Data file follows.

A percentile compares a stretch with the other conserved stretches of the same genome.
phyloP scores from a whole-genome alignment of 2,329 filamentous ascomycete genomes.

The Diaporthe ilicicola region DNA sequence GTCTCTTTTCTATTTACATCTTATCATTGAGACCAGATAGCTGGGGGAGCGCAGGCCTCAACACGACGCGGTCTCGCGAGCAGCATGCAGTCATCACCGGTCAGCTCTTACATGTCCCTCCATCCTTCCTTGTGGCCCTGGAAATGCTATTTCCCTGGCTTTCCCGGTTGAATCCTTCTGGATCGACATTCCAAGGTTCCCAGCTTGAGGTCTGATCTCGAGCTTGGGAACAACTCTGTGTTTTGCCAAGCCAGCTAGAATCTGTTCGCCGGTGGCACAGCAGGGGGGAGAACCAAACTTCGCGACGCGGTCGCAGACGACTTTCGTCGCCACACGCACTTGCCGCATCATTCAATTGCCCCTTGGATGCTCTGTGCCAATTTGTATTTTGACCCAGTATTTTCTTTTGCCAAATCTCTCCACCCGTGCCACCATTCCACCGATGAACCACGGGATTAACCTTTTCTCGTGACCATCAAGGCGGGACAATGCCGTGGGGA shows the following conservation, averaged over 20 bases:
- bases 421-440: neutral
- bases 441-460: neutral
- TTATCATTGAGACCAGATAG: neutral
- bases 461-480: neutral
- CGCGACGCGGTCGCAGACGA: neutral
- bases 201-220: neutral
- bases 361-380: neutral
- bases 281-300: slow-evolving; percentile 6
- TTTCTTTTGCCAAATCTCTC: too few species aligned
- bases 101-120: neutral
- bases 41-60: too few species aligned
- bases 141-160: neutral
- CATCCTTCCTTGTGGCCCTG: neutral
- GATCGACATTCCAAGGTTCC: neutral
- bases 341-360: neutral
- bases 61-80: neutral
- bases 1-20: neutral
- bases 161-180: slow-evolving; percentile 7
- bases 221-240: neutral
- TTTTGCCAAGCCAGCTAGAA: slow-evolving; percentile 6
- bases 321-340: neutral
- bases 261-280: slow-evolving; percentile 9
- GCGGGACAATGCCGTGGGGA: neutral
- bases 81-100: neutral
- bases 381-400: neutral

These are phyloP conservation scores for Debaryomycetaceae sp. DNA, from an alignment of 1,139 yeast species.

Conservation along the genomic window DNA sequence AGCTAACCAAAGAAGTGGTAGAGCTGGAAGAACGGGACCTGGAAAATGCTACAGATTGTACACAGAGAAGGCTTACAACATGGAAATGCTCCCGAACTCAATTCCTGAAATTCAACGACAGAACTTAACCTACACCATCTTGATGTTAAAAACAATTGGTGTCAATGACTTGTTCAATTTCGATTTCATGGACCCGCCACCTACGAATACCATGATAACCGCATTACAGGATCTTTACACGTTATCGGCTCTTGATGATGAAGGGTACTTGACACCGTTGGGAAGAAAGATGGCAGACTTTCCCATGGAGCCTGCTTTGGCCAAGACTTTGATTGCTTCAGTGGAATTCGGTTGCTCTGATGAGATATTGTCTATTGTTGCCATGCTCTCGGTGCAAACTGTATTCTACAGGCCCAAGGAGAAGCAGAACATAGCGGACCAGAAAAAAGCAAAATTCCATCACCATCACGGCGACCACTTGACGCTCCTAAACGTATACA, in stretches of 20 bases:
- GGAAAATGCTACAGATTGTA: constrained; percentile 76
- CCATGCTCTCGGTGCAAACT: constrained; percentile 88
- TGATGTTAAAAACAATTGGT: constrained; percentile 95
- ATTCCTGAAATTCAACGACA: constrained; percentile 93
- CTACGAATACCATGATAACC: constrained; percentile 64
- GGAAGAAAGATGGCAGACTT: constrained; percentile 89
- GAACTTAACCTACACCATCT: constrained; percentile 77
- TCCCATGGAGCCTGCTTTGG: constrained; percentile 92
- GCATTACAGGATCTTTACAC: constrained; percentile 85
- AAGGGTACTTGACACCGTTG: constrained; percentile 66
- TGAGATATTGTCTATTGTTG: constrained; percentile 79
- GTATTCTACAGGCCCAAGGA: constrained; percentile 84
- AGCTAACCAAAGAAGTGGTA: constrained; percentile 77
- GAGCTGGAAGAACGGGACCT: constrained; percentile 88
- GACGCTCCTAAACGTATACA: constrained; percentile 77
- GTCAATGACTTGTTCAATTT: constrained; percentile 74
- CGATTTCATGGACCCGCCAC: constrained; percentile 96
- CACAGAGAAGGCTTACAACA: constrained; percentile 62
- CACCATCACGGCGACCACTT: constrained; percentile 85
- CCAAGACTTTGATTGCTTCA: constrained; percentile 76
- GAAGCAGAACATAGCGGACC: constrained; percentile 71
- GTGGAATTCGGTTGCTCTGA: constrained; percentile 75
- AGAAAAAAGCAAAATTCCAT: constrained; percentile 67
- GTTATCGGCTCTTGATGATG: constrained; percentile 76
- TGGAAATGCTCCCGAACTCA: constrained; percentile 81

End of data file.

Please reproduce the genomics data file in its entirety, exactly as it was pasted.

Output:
A percentile compares a stretch with the other conserved stretches of the same genome.
phyloP scores from a whole-genome alignment of 2,329 filamentous ascomycete genomes.

The Diaporthe ilicicola region DNA sequence GTCTCTTTTCTATTTACATCTTATCATTGAGACCAGATAGCTGGGGGAGCGCAGGCCTCAACACGACGCGGTCTCGCGAGCAGCATGCAGTCATCACCGGTCAGCTCTTACATGTCCCTCCATCCTTCCTTGTGGCCCTGGAAATGCTATTTCCCTGGCTTTCCCGGTTGAATCCTTCTGGATCGACATTCCAAGGTTCCCAGCTTGAGGTCTGATCTCGAGCTTGGGAACAACTCTGTGTTTTGCCAAGCCAGCTAGAATCTGTTCGCCGGTGGCACAGCAGGGGGGAGAACCAAACTTCGCGACGCGGTCGCAGACGACTTTCGTCGCCACACGCACTTGCCGCATCATTCAATTGCCCCTTGGATGCTCTGTGCCAATTTGTATTTTGACCCAGTATTTTCTTTTGCCAAATCTCTCCACCCGTGCCACCATTCCACCGATGAACCACGGGATTAACCTTTTCTCGTGACCATCAAGGCGGGACAATGCCGTGGGGA shows the following conservation, averaged over 20 bases:
- bases 421-440: neutral
- bases 441-460: neutral
- TTATCATTGAGACCAGATAG: neutral
- bases 461-480: neutral
- CGCGACGCGGTCGCAGACGA: neutral
- bases 201-220: neutral
- bases 361-380: neutral
- bases 281-300: slow-evolving; percentile 6
- TTTCTTTTGCCAAATCTCTC: too few species aligned
- bases 101-120: neutral
- bases 41-60: too few species aligned
- bases 141-160: neutral
- CATCCTTCCTTGTGGCCCTG: neutral
- GATCGACATTCCAAGGTTCC: neutral
- bases 341-360: neutral
- bases 61-80: neutral
- bases 1-20: neutral
- bases 161-180: slow-evolving; percentile 7
- bases 221-240: neutral
- TTTTGCCAAGCCAGCTAGAA: slow-evolving; percentile 6
- bases 321-340: neutral
- bases 261-280: slow-evolving; percentile 9
- GCGGGACAATGCCGTGGGGA: neutral
- bases 81-100: neutral
- bases 381-400: neutral

These are phyloP conservation scores for Debaryomycetaceae sp. DNA, from an alignment of 1,139 yeast species.

Conservation along the genomic window DNA sequence AGCTAACCAAAGAAGTGGTAGAGCTGGAAGAACGGGACCTGGAAAATGCTACAGATTGTACACAGAGAAGGCTTACAACATGGAAATGCTCCCGAACTCAATTCCTGAAATTCAACGACAGAACTTAACCTACACCATCTTGATGTTAAAAACAATTGGTGTCAATGACTTGTTCAATTTCGATTTCATGGACCCGCCACCTACGAATACCATGATAACCGCATTACAGGATCTTTACACGTTATCGGCTCTTGATGATGAAGGGTACTTGACACCGTTGGGAAGAAAGATGGCAGACTTTCCCATGGAGCCTGCTTTGGCCAAGACTTTGATTGCTTCAGTGGAATTCGGTTGCTCTGATGAGATATTGTCTATTGTTGCCATGCTCTCGGTGCAAACTGTATTCTACAGGCCCAAGGAGAAGCAGAACATAGCGGACCAGAAAAAAGCAAAATTCCATCACCATCACGGCGACCACTTGACGCTCCTAAACGTATACA, in stretches of 20 bases:
- GGAAAATGCTACAGATTGTA: constrained; percentile 76
- CCATGCTCTCGGTGCAAACT: constrained; percentile 88
- TGATGTTAAAAACAATTGGT: constrained; percentile 95
- ATTCCTGAAATTCAACGACA: constrained; percentile 93
- CTACGAATACCATGATAACC: constrained; percentile 64
- GGAAGAAAGATGGCAGACTT: constrained; percentile 89
- GAACTTAACCTACACCATCT: constrained; percentile 77
- TCCCATGGAGCCTGCTTTGG: constrained; percentile 92
- GCATTACAGGATCTTTACAC: constrained; percentile 85
- AAGGGTACTTGACACCGTTG: constrained; percentile 66
- TGAGATATTGTCTATTGTTG: constrained; percentile 79
- GTATTCTACAGGCCCAAGGA: constrained; percentile 84
- AGCTAACCAAAGAAGTGGTA: constrained; percentile 77
- GAGCTGGAAGAACGGGACCT: constrained; percentile 88
- GACGCTCCTAAACGTATACA: constrained; percentile 77
- GTCAATGACTTGTTCAATTT: constrained; percentile 74
- CGATTTCATGGACCCGCCAC: constrained; percentile 96
- CACAGAGAAGGCTTACAACA: constrained; percentile 62
- CACCATCACGGCGACCACTT: constrained; percentile 85
- CCAAGACTTTGATTGCTTCA: constrained; percentile 76
- GAAGCAGAACATAGCGGACC: constrained; percentile 71
- GTGGAATTCGGTTGCTCTGA: constrained; percentile 75
- AGAAAAAAGCAAAATTCCAT: constrained; percentile 67
- GTTATCGGCTCTTGATGATG: constrained; percentile 76
- TGGAAATGCTCCCGAACTCA: constrained; percentile 81